The Assistant keeps at it all afternoon and into the evening, occasionally catching sight of the Historian walking somewhere with extreme purpose or scribbling furiously on a legal pad. He’s been so wrapped up that he’s forgotten to eat lunch, and with the dinner hours nearing he’s tired and ravenous. When a voice comes over the PA to tell them the library will be closing in fifteen minutes, the Historian appears.

  “What the hell kind of university library closes at six?” she says. “In my day they were open all night—you could bunk up with a transient if you wished.”

  “Sounds great.”

  “It was! I got so much work done.”

  He follows her to the conference room down the hall where she packs up her absurd luggage, and they walk toward the elevator. On the ride down, his stomach makes increasingly loud thundery sounds, which both agree tacitly not to acknowledge.

  “How did it go today?” she says as they exit the library.

  “Good, I guess, but I don’t really know what I’m looking for.”

  “You’re doing the right thing. I just want a lot of source material to consider once I figure out my argument. It’s bound to click soon. Usually it comes out of nowhere. Who knows, maybe it’ll hit me on the walk home.”

  She turns to leave, saying she’ll see him tomorrow. She lives close to campus, the Assistant thinks as the Historian and her bag roll away. He wonders what her house is like and for a brief moment considers following her before deciding that’s an absolutely terrible idea. He returns to his apartment to supper on Hot Pockets and Sunny D, the dinner of folks everywhere who don’t even compete in the race, but it’s been a long day and, well, so what if he likes his Hot Pockets. He plops onto his futon, which is employed permanently in its couch function because it’s broken, and turns on the TV, which gets a single, fuzzy channel. Through the garish swirl of bad reception he can just make out a detective show of some sort, which he watches semi-awake, followed by another detective show of some sort—a spin-off of the first perhaps—before the late local news comes on. During his time in graduate school he’s become a lazy citizen, neglectful of affairs local and otherwise. He has a general sense of things, overhearing bits of conversation at school, ignorantly uh-huhing as one of his parents references some incident or other. But mostly, as they say, he’s fallen out of the loop. Sometimes on the phone his mother will ask, “Do you live in a cave or something?” and he’ll look around his three-hundred-square-foot apartment at the stacks of books and mounds of dirty clothes and consider answering in the affirmative.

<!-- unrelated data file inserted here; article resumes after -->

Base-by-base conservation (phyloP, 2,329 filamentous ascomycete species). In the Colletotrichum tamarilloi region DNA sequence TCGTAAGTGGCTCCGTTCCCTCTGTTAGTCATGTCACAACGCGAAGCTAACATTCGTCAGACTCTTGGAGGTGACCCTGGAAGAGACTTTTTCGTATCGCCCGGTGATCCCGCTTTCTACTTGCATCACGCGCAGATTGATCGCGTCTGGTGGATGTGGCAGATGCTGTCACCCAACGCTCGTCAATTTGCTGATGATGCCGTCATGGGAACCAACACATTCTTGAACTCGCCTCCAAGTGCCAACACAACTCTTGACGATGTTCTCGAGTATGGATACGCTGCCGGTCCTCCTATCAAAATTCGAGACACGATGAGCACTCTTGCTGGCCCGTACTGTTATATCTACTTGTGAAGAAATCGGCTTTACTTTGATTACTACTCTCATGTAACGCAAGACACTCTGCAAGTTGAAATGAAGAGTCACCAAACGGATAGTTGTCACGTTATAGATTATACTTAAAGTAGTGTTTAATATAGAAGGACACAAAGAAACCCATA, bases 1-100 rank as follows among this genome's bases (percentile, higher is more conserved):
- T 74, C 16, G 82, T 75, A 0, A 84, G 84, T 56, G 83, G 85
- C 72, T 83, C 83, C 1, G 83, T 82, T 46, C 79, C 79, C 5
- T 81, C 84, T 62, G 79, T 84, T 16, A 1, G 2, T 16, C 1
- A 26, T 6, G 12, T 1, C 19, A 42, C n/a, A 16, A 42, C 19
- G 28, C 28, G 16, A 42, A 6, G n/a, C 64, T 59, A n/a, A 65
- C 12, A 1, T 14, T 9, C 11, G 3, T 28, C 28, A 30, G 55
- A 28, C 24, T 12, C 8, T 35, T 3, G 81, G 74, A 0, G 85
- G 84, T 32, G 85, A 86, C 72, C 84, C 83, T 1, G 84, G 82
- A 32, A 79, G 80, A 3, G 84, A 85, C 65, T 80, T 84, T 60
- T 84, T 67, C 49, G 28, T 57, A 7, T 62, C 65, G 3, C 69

Tonight there’s a story about a massive Tea Party rally in Washington against the expansion of health care. He actually has heard about this, thanks to good ole Dad’s middle-age flirtation with libertarianism, his father’s love-hate relationship with the Republican mainstream. Sitting on the coffee table next to a half-empty Sunny D is the legal pad he took notes on today. He picks it up and begins to doodle absentmindedly as he listens to the TV. It’s strange when the newscaster uses the term populist movement in reference to the Tea Party, these people whose rage seems both real and subsidized by billionaires. They are the complete opposite of the Populist Movement the Assistant has spent the day researching that wanted to use government to help the rural and urban working poor at the expense of the rich and corporations. These small-p populists seem to want to destroy government to protect Big Business at their own expense. Oh, and personal freedom, that’s a big deal for them. From their cold dead hands or something. No, that’s guns, which is also apparently about personal freedom, so maybe it is the same thing. He’s heard all the Tea Party talking points from his dad, and the Assistant listens quietly, not bothering to voice suspicion of his freedom to be uninsured, that opportunity to accrue massive and insurmountable poverty-trapping debt in future visits to the ER if he so chooses—second only perhaps to the poor’s sacred freedom to starve.

  Actually, once he didn’t listen quietly. Once this summer, in fact, when his mother had just come home from the hospital and his father was ranting at clips of the president on TV, the Assistant said, “What about Mom? What if she didn’t have insurance? What if you all had to take on the debt of her surgeries and treatment and medication?”

  “You leave Mom out of this,” his father had said. “Don’t you dare make this personal.” And then Dad went ahead and made it very personal: “Say we actually had national health care. Do you know what would have happened if Mom didn’t have surgery right away? If she had to wait weeks or months in line behind others?”